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University Communications

Tracy Co-authors JAMA Ginkgo Memory Study

An article in the November 19 Journal of the American Medical Association and co-authored by University of Vermont Professor of Pathology and Biochemistry Russell Tracy, Ph.D., reported that the herb Ginkgo biloba was not effective in reducing the rate of dementia or Alzheimer's disease after several years' use.

Jointly sponsored by the National Center on Complementary and Alternative Medicine NCCAM), National Institute on Aging and National Heart, Lung and Blood Institute, the randomized, placebo-controlled clinical trial sought to examine whether taking Ginkgo biloba had beneficial effects on memory and cognition in more than 1,500 elderly study participants.

Between 2000 and 2008, participants at five academic medical centers in the United States were randomized to receive either a twice-daily dose of 120-milligram extract of Ginkgo biloba or placebo and were assessed every six months for dementia.

Tracy, who was a member of the study's steering committee, as well as leader of the core laboratory for the trial, said "This was the flagship trial for NCCAM. I'm very excited that this carefully done study came out as cleanly and with such clear results as it did. The committee is enormously happy that, though difficult to run in older people, we have such a clean answer on this widely-used over-the-counter supplement."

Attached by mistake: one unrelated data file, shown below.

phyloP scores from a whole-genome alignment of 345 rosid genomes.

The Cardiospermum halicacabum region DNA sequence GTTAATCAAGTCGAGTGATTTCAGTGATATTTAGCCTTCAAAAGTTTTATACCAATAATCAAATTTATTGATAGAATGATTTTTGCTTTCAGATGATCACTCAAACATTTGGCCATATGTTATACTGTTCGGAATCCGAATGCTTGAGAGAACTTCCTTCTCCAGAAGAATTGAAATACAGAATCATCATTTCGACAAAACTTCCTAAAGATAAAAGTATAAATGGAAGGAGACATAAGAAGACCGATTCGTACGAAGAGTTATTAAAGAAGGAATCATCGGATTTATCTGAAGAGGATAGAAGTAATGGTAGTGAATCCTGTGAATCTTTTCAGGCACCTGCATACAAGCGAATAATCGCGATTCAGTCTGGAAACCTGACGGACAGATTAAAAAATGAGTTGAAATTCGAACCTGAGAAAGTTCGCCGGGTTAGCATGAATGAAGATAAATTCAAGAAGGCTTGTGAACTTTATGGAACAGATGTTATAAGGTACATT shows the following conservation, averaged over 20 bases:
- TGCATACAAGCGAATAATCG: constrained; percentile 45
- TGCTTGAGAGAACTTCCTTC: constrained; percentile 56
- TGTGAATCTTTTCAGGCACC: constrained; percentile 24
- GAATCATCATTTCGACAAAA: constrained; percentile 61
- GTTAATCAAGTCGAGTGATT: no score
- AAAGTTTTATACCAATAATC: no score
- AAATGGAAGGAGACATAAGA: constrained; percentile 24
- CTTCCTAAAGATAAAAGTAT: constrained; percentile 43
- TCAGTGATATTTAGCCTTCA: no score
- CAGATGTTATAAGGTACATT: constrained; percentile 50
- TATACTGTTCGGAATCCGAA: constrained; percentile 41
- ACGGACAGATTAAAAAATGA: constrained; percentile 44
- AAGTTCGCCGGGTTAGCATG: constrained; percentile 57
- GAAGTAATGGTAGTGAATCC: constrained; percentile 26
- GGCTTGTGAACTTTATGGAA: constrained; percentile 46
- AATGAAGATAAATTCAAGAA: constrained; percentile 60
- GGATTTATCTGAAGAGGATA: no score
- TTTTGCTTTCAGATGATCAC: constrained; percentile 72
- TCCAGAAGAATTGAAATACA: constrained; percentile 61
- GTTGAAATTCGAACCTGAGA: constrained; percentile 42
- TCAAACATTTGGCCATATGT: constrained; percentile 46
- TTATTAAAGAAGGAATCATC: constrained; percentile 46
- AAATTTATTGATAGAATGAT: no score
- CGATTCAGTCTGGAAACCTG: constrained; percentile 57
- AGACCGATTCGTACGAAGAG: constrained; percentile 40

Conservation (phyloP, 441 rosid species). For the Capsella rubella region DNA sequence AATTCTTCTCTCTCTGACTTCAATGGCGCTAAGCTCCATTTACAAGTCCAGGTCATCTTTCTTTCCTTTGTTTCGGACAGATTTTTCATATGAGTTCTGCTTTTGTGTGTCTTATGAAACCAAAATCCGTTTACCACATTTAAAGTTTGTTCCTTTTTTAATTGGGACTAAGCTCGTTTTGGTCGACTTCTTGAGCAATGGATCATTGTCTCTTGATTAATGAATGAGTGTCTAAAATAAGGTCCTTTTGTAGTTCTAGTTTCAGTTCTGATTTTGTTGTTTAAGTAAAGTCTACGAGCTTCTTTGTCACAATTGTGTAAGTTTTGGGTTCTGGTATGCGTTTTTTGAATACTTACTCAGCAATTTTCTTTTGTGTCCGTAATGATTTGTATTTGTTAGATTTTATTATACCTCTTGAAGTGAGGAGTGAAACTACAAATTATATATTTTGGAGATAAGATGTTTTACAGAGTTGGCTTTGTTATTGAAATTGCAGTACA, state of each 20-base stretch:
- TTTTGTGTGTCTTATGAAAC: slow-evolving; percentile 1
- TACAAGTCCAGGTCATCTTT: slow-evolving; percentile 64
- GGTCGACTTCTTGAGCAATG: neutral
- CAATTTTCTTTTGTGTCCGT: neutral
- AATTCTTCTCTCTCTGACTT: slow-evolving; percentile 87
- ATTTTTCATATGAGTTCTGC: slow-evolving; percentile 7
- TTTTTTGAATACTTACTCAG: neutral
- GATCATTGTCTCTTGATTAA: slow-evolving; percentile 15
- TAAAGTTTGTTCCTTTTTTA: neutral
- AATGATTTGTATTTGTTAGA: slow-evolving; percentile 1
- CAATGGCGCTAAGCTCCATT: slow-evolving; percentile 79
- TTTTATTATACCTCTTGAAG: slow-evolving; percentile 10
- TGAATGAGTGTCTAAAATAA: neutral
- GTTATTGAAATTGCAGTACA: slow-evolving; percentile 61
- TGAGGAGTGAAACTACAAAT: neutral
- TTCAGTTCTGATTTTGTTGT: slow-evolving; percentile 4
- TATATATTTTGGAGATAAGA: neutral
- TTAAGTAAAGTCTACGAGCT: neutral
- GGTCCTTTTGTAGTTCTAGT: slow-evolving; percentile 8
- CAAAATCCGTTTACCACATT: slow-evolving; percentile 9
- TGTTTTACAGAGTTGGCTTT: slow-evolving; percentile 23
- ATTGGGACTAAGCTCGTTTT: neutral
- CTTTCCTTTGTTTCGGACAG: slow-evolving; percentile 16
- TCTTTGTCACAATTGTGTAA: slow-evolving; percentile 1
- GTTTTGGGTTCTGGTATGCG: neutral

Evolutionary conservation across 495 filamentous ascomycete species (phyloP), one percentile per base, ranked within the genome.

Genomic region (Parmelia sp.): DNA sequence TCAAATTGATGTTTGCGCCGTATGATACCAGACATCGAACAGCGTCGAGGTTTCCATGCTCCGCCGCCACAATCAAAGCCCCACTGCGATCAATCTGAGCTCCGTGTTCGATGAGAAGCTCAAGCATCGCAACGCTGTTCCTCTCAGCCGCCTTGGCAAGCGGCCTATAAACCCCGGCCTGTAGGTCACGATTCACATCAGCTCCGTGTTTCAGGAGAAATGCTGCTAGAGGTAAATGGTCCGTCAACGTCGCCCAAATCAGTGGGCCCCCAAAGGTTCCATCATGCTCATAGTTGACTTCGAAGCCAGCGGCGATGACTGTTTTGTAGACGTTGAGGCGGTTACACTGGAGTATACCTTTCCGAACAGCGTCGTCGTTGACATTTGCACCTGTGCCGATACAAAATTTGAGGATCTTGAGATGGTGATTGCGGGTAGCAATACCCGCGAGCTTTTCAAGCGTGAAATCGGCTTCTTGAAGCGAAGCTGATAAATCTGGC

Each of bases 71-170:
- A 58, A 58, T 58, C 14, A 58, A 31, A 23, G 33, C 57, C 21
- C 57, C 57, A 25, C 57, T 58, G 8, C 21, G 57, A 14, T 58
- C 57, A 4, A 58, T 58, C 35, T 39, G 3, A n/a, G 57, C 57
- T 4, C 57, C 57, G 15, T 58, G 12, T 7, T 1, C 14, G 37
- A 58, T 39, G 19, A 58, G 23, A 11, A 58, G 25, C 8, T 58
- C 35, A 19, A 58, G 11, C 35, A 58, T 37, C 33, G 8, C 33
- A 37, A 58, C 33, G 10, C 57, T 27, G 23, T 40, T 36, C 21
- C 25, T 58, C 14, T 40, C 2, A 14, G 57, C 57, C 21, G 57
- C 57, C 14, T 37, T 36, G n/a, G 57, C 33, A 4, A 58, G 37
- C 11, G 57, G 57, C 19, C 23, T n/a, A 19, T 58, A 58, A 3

The core lab's role, according to Tracy, was to screen participant blood samples before and during the study for the development of kidney disease and liver disease. "What we mainly did was safety work," said Tracy. "With our partners at Fletcher Allen's clinical labs, we were able to ensure that the right people entered the study."

Tracy and colleagues are currently engaged in two new research efforts — one which examines biomarkers for renal (kidney) function and another study that is looking for biomarkers for cognitive function decline related to Alzheimer's disease. To read a copy of the study, go to JAMA Ginkgo Evaluation of Memory (GEM) Study.